A fall, defined as an accidental change in upright position resulting in bodily contact with the ground, floor, furniture, or other objects, constitutes one of the most common events threatening the independence of older adults. Each year self reports indicate, approximately 30% of community-dwelling individuals over age 65 experience a fall [1–3]. Approximately 10–20% of falls among older adults result in serious injury , and complications from falls are the leading cause of death from injury in this age group . The causes of a fall often involve a complex interaction among multiple factors intrinsic to the individual (age-related functional decline, chronic diseases, acute illness(es), medications), challenges to postural control (environment, changing position, normal activities), and mediating factors (risk-taking behaviors, mobility, gait and balance) [6–9].
Systematic reviews of interventions to reduce the new incidence of falls reveal a number of efficacious strategies to identify those at high risk for falls and to reduce new incident falls for community-dwelling elderly [10–17]. Based on the results of systematic reviews, most successful interventions for fall reduction have been multifactorial interventions. Meta-analysis of multifactorial assessment and treatment for patients who fall suggest a 30–50% reduction in subsequent fall risk [10,13]. Yet clinical trials of multifactorial assessment and treatment have not proven effective possibly due to low treatment adherence and/or insufficient follow-up [18,19].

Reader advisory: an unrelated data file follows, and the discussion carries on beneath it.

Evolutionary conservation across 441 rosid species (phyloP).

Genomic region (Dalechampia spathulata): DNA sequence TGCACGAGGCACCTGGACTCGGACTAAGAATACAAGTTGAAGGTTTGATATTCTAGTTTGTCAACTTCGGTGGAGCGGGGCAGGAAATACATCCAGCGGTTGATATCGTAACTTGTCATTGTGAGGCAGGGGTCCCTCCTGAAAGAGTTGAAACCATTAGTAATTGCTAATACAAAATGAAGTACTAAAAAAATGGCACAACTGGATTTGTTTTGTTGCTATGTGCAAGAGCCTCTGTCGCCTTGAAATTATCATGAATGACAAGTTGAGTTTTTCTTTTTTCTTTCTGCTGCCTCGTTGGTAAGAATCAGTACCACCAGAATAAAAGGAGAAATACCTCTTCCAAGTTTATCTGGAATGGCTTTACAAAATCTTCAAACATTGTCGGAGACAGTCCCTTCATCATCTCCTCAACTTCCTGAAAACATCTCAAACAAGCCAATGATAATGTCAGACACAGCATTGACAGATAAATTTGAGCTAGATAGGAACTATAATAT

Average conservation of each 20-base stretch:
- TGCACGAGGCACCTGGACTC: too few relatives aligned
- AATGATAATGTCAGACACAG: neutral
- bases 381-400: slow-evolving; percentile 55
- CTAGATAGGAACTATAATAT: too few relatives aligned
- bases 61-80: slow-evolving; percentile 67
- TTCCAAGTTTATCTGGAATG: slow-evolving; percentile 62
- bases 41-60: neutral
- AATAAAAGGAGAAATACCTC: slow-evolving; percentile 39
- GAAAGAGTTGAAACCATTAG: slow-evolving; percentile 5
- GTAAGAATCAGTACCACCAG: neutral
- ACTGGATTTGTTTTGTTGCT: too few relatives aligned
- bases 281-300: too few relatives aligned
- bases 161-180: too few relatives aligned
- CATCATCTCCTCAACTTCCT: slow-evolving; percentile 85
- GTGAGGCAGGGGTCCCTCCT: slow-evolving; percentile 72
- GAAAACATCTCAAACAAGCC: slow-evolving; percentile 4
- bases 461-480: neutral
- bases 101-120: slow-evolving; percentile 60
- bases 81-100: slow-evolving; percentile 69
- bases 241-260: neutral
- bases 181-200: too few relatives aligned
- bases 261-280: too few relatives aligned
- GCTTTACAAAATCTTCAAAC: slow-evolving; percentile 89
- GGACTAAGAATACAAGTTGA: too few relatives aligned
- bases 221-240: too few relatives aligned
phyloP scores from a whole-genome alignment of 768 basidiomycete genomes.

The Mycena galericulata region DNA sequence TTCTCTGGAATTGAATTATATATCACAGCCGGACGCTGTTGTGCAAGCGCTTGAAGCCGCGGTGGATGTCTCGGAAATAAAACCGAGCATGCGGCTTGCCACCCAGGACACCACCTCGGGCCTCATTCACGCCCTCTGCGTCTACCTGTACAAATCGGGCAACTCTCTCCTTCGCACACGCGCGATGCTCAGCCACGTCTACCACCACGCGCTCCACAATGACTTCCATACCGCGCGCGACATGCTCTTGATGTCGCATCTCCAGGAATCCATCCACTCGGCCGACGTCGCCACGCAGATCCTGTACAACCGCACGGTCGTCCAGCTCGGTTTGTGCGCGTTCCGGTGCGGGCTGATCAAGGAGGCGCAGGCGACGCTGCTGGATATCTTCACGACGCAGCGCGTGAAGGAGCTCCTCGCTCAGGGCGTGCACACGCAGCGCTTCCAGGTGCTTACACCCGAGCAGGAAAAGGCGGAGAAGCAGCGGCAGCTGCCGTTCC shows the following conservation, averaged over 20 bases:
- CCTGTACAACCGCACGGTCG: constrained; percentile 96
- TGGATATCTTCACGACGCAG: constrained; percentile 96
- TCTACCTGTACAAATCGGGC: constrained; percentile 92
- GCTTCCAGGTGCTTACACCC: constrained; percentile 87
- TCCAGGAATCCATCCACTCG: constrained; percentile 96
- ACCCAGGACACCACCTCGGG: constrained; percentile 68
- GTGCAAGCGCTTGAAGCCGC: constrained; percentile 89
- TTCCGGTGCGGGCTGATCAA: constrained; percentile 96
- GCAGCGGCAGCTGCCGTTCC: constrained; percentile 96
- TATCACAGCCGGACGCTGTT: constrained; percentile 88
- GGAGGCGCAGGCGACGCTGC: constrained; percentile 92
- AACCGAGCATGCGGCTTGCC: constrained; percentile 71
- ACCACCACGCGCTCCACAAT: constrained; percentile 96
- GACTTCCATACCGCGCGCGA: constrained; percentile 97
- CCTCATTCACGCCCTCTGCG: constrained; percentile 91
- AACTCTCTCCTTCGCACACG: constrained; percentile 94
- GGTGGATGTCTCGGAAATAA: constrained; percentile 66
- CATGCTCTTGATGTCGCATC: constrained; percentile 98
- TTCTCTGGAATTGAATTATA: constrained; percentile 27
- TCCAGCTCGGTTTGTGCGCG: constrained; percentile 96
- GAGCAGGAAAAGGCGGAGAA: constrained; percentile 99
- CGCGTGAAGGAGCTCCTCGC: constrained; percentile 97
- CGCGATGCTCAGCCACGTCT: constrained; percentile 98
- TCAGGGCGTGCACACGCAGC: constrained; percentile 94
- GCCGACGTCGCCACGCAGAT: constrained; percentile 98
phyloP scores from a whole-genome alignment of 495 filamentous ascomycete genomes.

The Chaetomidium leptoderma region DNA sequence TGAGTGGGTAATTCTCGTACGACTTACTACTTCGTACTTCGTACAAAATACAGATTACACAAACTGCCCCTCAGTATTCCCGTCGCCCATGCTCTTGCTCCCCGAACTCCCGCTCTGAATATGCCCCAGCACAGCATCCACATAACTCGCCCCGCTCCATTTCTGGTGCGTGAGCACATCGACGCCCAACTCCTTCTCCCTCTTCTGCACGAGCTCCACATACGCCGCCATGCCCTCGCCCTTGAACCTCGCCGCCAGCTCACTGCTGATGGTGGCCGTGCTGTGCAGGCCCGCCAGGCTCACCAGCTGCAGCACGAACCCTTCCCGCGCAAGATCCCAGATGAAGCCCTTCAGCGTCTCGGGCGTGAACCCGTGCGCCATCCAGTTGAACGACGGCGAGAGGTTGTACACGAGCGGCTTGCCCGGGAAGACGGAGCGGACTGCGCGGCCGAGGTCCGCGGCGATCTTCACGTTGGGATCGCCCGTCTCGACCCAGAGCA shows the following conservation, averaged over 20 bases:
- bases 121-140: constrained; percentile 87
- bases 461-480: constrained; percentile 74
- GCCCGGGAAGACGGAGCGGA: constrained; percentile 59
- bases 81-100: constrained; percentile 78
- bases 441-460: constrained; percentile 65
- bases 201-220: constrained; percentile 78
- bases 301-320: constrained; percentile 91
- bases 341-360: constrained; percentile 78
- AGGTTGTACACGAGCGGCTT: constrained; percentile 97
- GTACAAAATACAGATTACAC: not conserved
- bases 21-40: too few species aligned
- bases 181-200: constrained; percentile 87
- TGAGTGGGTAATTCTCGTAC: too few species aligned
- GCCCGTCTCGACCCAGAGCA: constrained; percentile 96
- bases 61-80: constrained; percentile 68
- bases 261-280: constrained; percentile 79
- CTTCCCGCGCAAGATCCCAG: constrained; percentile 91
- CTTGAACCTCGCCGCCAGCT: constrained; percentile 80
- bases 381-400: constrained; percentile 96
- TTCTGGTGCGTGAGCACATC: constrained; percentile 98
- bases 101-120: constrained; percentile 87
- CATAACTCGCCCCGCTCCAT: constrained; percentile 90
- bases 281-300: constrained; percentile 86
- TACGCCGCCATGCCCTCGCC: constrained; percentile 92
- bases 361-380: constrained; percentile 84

Based on the evidence that falls among geriatric patients typically require multifactorial assessment and treatment, the VA healthcare system recently established Geriatric Multifactorial Falls Assessment Clinics (FACs) nationwide. However, the impact of these clinics on the rate of falls among elderly Veteran out-patients has not been evaluated, to date. The purpose of this study was to examine the impact of a Geriatric Multifactorial Falls Assessment Clinic for geriatric out-patients within a VA healthcare system on the subsequent rate of falls per patient. Falls Assessment Clinic (FAC) patients were compared to a similar group of geriatric patients discharged from an Acute Care for the Elderly (ACE) Inpatient Unit followed-up during a 12-month time period. We hypothesized that the FAC patients would show a lower rate of falls compared to the ACE unit patients.
Study Design and Setting
This study was a prospective, observational cohort study of patients at the Veterans Health Administration Tennessee Valley Health System in Nashville from 2009–2016. The Nashville facility includes 133 acute care beds, as well as medical and surgical intensive care units. Patients were prospectively recruited from the Geriatric Multifactorial Falls Assessment Clinic (FAC) (intervention group) or the Geriatric Acute Care for the Elderly (ACE) inpatient unit (comparison group).
Study inclusion criteria required Veterans to be aged 60 or over, with a history of falls in the last 12 months based on medical record documentation and/or a Morse Fall Risk Assessment score of 25 or greater, which is indicative of fall risk. The Morse Fall Risk Assessment (score range 0–125, with scores < 25 indicating low fall risk) was calculated at the point of care based on patient report of falls, the presence of comorbidity, and functional assessment performed during the evaluation . Patients who had medical record documentation of being bedbound were excluded from participation, due to their reduced opportunities for falls. FAC patients were referred to the FAC by primary care providers due to a recent fall event. Eligible FAC patients were invited to participate by the principal investigator during their initial FAC visit following their initial referral. Eligible patients discharged from the ACE unit were invited to participate by mail.